The Eurozone is scheduled to publish initial inflation estimates for the month of September on Friday at 0900 GMT and analysts believe that consumer prices picked up steam after a small pullback in August. The stats, however, are not likely to have any near-term impact on monetary policy as the ECB has already guided markets about both the path of interest rates and its quantitative easing program.
In August, Eurostat reported that the Eurozone Harmonised Consumer Price Index (HICP) eased to 2.0% on a yearly basis from 2.1% a month earlier, though increases in energy, food, and alcohol kept the gauge above the ECB’s “below but close to 2.0%” price target. In September, headline inflation is projected to recover back to 2.1% as oil prices maintained positive momentum, while in the absence of volatile items such as food and fuel, core CPI is also anticipated to rebound by 0.1 percentage points to 1.1%.
The core measure, which the central bank uses as an indication for long-term inflation pressures, proves that price growth above the target could be a temporary story. Therefore monetary policy may need to stay accommodative in the Eurozone for some time, with central bankers adopting a wait-and-see approach for now before removing a layer of stimulus. The ECB chief, Mario Draghi, though, speaking at the Economic and Monetary Affairs of the European Parliament on Monday said that core inflation is expected to improve further in the coming months as the tightening labour market is driving wage growth higher. Indeed, hourly labour costs in the eurozone grew by 2.2% y/y in the second quarter, printing the fastest expansion since the third quarter of 2012. Specifically, the costs of wages and salaries increased by 1.9% y/y compared to 1.8% in the preceding quarter. That was the third consecutive month of gains for the EU employees. Latvia and Lithuania led the rise in overall labour costs.
Yet while EU employees might be enjoying better payments, preliminary estimates on consumer confidence found that consumers outlook on future economic activities in the bloc has deteriorated to a one-year low of -2.9 in September. That could be evidence that consumers are not planning to spend more on goods and services in the months ahead, restricting any inflation spikes. On the supply side, business leaders looked less confident as well about the Eurozone’s economic outlook in the next six months according to the Sentix Investor Confidence Index which declined by 1.3 points to 12. Initial Markit Manufacturing PMI out of the bloc added further doubt as the figure slipped to 53.3 in September, the lowest since October 2016.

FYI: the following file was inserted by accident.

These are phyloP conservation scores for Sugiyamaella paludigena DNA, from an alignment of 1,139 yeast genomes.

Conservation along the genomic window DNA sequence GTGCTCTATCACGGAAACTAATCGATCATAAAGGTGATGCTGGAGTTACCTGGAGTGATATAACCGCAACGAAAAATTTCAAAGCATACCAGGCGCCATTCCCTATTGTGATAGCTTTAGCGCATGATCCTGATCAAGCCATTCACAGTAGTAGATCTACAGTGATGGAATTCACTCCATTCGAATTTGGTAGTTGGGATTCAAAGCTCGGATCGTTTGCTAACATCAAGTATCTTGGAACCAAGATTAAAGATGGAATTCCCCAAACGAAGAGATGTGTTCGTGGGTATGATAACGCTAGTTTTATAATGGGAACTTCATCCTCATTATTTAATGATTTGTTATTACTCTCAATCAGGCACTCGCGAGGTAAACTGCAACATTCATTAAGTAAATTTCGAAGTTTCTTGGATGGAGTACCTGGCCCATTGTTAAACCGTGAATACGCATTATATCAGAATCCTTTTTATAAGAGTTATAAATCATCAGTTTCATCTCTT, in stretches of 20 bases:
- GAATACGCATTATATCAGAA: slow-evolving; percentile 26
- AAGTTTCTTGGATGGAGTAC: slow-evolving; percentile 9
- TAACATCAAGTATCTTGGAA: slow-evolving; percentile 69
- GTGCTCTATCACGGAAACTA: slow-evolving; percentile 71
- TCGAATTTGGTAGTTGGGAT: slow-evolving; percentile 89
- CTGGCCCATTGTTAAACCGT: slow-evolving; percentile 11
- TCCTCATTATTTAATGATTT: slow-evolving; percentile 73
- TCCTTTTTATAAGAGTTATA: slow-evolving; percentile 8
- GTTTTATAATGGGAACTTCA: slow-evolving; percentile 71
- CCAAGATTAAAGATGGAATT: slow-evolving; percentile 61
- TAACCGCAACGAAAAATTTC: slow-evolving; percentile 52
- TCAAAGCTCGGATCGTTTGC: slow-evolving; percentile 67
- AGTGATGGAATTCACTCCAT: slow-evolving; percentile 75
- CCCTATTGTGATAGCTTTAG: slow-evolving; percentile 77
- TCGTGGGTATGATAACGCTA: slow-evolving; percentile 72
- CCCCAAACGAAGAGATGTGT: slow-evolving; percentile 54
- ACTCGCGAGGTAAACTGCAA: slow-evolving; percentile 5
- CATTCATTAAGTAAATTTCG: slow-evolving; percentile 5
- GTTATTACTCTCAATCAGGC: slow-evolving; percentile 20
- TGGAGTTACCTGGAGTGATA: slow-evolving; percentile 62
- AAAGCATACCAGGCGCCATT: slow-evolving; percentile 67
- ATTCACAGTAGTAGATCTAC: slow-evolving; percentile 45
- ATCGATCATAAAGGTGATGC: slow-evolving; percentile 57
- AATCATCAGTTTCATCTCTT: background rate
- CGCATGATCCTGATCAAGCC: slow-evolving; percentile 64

Given the above, the central bank has no reason to call off its forward guidance by hiking rates earlier than summer 2019, especially now when risks from US trade protectionism are boiling and emerging markets are facing economic headwinds. Not to mention the Italian fiscal puzzle, which threatens to breach the EU’s budget limits, exposing the bloc to potential shocks.
Turning to FX markets, the euro is set to finish the month in the green against the US dollar, gaining 1.6% so far in September. That could have weighed on inflation too as an appreciating currency makes imports cheaper in the domestic market. In the wake of stronger HCPI figures, EUR/USD could crawl back above Thursday’s peak of 1.1815 with scope to reach 1.1850, the 50% Fibonacci of the down-leg from 1.2412 to 1.1300. Steeper increases may meet the 1.1900 key level as well ahead of the 200-day simple moving average currently at 1.1940.
Alternatively, a miss in data could send the pair down to the 1.1700 round level, while even lower the 1.1650-1.600 area may provide support too, as it did in the recent past.
Before the Eurostat inflation report, however, investors could look at the German preliminary inflation figures due on Thursday for direction given the strong correlation between the Eurozone and German HCPI (see the above chart). Forecasts suggest that the headline HICP in the biggest EU economy inched up by 0.1 percentage points both in monthly and yearly terms to 0.1% and 2.0% correspondingly. Should the German figures surpass projections, investors could project similar results in the Eurozone inflation report.
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